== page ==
The students in this class, all women and only the one from Poland might be called stylish. She paints her fingernails a color she says is called: I'm Not Really a Waitress.
At Christmas she buys the teacher a gift, a wool challis scarf, and another day remarks when entering the classroom: You look good wearing black.
But even she is sensible, once bringing to class a loaf of Polish Rye, the lesson not even about bread.
Next to her, an elegant Haitian woman keeps trying to hold onto a word. She is a natural beauty, yet her manner is not. She has admitted to everyone, she loves the movies.
Examine, too, her grace and her lovely French accent, nearly Parisienne. And do not ignore the obvious, that even a white uniform looks good on her.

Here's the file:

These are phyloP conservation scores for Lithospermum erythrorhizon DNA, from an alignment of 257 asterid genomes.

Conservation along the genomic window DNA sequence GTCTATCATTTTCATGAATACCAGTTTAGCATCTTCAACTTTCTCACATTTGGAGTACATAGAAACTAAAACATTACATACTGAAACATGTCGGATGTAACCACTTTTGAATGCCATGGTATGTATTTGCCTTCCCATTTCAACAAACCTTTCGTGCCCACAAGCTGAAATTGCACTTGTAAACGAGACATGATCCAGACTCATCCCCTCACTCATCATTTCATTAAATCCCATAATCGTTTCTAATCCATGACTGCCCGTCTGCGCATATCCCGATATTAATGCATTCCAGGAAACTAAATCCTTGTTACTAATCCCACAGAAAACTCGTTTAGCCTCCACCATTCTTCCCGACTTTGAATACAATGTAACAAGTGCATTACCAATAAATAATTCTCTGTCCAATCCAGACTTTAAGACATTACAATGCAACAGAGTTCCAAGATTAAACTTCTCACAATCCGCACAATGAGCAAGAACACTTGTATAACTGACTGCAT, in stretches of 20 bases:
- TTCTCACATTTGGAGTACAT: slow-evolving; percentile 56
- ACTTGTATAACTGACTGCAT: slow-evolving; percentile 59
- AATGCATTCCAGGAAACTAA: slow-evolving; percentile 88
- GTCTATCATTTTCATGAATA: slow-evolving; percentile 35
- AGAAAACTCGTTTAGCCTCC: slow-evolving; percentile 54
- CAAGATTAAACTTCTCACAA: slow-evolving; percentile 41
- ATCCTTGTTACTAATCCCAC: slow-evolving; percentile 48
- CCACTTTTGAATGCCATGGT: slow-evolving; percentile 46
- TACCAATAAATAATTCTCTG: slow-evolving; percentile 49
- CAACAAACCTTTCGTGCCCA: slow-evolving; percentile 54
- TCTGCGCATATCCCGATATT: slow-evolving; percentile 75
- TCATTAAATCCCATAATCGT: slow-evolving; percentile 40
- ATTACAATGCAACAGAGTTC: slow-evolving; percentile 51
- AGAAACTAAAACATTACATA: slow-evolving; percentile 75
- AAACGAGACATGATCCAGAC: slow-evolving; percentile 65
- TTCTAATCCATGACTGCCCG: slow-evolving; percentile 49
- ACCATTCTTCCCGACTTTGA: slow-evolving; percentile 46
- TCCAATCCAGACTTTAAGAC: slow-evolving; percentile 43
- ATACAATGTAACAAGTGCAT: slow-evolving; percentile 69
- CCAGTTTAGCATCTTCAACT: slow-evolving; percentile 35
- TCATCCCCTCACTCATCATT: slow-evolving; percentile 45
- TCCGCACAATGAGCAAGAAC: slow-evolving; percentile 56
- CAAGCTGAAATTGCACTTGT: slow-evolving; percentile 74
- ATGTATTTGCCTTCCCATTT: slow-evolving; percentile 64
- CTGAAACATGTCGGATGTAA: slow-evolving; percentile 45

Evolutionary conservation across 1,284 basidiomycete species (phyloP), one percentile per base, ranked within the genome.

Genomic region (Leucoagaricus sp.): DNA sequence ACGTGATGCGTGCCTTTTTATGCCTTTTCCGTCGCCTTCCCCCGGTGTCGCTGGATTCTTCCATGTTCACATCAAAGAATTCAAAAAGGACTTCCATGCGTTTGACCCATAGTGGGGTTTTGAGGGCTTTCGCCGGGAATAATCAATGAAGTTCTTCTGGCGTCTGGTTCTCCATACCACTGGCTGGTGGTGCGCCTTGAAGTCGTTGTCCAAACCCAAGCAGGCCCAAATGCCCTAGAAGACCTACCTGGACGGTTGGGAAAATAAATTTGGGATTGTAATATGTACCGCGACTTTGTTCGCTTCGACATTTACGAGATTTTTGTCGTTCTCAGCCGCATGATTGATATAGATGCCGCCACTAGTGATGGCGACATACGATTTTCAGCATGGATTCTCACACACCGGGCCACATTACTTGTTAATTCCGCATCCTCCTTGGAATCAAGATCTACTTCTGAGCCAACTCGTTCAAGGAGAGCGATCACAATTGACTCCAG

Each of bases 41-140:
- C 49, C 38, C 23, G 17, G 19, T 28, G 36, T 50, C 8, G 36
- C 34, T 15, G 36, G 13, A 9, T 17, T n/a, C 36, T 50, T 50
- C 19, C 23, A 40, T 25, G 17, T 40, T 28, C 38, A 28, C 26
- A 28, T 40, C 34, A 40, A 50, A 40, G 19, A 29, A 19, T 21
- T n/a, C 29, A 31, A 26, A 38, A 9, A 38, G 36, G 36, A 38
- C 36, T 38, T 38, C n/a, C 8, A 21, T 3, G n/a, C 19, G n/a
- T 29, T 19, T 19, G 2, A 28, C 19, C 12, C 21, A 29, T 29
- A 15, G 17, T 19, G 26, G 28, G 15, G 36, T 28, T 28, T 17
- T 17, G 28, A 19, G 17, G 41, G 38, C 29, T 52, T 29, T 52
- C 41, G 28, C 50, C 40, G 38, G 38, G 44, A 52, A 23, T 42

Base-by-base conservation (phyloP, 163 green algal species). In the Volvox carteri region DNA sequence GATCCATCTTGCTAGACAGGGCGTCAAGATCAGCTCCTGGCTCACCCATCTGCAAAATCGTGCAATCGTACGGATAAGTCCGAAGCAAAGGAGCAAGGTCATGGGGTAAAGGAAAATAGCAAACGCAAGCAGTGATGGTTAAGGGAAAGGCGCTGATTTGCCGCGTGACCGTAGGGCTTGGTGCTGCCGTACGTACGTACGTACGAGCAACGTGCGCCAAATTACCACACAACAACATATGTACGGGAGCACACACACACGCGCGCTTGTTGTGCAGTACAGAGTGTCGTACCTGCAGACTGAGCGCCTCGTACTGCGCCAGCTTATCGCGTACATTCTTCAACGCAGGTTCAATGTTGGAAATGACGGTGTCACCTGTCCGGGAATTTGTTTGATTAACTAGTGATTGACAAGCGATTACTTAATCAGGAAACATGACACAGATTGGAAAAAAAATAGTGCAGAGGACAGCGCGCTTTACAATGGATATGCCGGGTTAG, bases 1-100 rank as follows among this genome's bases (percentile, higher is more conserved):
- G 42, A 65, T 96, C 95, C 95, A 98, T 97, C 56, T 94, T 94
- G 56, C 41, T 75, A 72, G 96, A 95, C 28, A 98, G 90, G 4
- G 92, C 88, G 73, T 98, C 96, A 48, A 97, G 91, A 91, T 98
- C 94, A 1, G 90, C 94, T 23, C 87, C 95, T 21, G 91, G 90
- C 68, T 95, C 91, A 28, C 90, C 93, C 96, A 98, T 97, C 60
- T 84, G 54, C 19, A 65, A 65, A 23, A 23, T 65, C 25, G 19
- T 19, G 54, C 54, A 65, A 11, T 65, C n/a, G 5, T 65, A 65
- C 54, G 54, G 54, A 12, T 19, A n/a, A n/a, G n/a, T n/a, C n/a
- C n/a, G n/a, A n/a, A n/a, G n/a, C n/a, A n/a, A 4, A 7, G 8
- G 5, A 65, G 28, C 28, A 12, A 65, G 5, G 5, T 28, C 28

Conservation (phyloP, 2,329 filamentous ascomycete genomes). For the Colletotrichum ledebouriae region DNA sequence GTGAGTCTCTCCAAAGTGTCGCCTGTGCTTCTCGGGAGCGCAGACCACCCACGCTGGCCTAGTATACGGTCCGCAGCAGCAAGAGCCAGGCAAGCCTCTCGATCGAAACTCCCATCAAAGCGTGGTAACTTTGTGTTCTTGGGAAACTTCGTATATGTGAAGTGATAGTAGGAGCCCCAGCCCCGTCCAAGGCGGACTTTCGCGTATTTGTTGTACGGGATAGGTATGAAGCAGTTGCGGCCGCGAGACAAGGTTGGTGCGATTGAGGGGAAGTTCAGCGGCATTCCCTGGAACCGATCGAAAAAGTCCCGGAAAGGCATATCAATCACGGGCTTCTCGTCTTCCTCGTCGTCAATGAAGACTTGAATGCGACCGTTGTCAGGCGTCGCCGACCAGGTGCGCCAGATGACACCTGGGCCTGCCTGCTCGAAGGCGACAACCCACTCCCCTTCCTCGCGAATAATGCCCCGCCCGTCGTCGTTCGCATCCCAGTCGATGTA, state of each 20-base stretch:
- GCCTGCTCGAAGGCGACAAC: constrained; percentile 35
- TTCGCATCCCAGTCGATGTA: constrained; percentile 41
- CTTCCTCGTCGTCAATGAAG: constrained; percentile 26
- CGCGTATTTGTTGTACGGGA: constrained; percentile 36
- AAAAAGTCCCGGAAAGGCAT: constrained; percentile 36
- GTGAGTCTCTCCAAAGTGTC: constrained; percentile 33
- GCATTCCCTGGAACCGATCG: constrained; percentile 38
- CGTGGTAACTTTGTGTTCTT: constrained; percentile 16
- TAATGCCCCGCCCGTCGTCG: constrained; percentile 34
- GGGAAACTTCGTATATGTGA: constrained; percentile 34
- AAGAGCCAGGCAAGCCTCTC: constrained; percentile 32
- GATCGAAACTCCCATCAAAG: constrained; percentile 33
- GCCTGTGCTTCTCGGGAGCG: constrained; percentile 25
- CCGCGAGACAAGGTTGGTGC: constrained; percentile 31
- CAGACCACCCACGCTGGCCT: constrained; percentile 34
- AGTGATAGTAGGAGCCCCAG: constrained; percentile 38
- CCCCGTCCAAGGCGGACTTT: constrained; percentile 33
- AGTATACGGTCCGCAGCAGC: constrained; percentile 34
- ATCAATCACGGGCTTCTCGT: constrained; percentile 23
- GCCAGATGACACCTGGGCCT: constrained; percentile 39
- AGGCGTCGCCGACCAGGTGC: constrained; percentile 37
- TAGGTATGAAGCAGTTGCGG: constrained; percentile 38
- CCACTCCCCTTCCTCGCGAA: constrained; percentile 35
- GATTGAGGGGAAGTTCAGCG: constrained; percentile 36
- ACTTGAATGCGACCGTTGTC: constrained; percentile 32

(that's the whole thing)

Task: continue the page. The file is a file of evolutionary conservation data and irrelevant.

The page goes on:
Who would be surprised to know that now, learning English my Chinese students want words to describe bolts of cloth they remember nudging past a needle at the sewing bench, stitching a collar, a hem, an ornamentation?
Even without my help they know the English words: wool, cotton, rayon, linen. Interested in fabric, style, craft
these tailors, dress and lace makers, weavers and knitters who have embroidered flowers on silk, what they want from this lesson is something more subtle, asking for how to say spots, lines, squares. I give them new words: stripe, plaid, polka dot, the more delicate dotted Swiss.
I cut up old clothes and bring swatches, showing them herringbone, hound's-tooth, black watch, and glen plaid. They admire my hair, curly on a humid day, but I love theirs, straight and silky in any weather. They want to know if I have a permanent wave. --Appeared in Levure Litteraire: levurelitteraire.com, Accueil (number) 3